Arizona Officer Acquitted in Shooting Recorded by Body Camera


An Arizona jury on Thursday acquitted former Mesa police officer Philip Brailsford of murder and reckless manslaughter in the January 2016 shooting of Daniel Shaver.

Prosecutors contended during the six-week trial that Shaver, a pest-control worker, showed some friends in his hotel room a pellet gun used to exterminate birds and pointed it outside the window. A witness told the front desk, and police were called.

A graphic video, recorded by Brailsford’s body camera, was released after the not-guilty verdict Thursday. It shows Shaver, 26, and a woman exiting the hotel room and immediately complying with commands from multiple officers. In the hallway, Shaver immediately puts his hands in the air and lies down on the ground while confirming in response to officers’ questions that no one else was in the hotel room.

“If you make a mistake, another mistake, there is a very severe possibility that you’re both going to get shot. Do you understand?” Sgt. Charles Langley yells before telling Shaver to “shut up.” 

“I’m not here to be tactical and diplomatic with you. You listen. You obey,” Langley says. Over the next nearly five minutes, officers give Shaver orders. First, an officer tells Shaver to put both hands on top of his head, then he orders him to cross his left foot over his right foot.

“If you move, we’re going to consider that a threat and we are going to deal with it and you may not survive it,” Langley says.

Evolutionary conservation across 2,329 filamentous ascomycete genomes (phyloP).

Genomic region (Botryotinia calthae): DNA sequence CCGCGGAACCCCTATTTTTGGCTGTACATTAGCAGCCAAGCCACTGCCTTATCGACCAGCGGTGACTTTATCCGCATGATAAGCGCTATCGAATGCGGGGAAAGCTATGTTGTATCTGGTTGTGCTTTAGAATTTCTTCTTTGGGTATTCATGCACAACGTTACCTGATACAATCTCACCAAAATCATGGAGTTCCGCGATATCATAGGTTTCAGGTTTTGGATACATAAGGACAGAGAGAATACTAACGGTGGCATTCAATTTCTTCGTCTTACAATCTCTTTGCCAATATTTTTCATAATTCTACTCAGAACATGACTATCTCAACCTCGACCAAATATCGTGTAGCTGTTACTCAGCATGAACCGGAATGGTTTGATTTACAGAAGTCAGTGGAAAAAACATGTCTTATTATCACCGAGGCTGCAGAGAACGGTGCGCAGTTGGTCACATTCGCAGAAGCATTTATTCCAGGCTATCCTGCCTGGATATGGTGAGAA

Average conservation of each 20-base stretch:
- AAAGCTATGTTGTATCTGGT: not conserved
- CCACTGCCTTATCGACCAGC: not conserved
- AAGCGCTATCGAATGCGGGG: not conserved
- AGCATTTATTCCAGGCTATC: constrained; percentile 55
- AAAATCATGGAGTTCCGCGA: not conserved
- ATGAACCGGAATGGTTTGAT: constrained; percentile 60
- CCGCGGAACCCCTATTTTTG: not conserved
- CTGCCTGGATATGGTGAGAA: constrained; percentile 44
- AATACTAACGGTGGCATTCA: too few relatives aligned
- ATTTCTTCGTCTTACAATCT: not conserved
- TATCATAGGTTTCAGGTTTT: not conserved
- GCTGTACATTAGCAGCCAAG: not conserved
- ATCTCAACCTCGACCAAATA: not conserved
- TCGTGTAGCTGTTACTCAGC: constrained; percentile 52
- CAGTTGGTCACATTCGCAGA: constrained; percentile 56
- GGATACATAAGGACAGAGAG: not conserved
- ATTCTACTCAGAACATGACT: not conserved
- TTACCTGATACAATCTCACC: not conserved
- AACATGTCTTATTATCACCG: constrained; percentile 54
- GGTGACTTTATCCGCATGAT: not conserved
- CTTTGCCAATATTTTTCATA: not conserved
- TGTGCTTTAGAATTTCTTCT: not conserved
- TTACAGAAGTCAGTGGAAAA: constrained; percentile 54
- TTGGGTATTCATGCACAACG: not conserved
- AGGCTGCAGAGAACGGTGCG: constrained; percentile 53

The woman is told to crawl down the hallway and is taken into custody. Langley then tells Shaver, who is still on the ground with his hands on his head, to keep his legs crossed and push himself up into a kneeling position. As Shaver pushes himself up, his legs come uncrossed, and Langley screams at him.

“I’m sorry,” Shaver says, placing his hands near his waist, and Langley yells, “You do that again, we’re shooting you, do you understand?”

“Please do not shoot me,” Shaver begs with his hands up. At the officer’s command, Shaver then crawls down the hallway, sobbing. At one point, he reaches back — possibly to pull up his shorts — and Brailsford opens fire, striking Shaver five times.

According to the police report, Brailsford was carrying an AR-15 rifle with the phrase “You’re F—ed” etched into it. The police report also said the “shots were fired so rapidly that in watching the video at regular speed, one cannot count them.”

At trial, Brailsford testified that he believed 100 percent that Shaver was reaching for a gun and that if in the same situation again, he would make the same decision.

The detective investigating the case agreed Shaver’s movement was similar to reaching for a pistol, but has said it also looked as though he was pulling up his loose-fitting shorts that were falling down as he crawled toward officers. The investigator said he did not see anything that would have prevented officers from handcuffing Shaver as he was on the floor.

Shaver was unarmed.  Two pellet rifles used in his pest-control job were later found in the hotel room.

Brailsford served as a police officer in Mesa for about two years before he was fired for violations of departmental policy, including unsatisfactory performance.

There were at least 963 fatal police shootings in 2016, according to a Washington Post database, but charges remain rare, and convictions even more so.

In the wake of the police shooting of Michael Brown in Ferguson, Missouri, in August 2014, President Obama convened a Task Force on 21st Century Policing, which released a detailed report and recommendations aimed at reducing fatal police shootings and improving policing in America. Those recommendations have not been advanced under the current administration.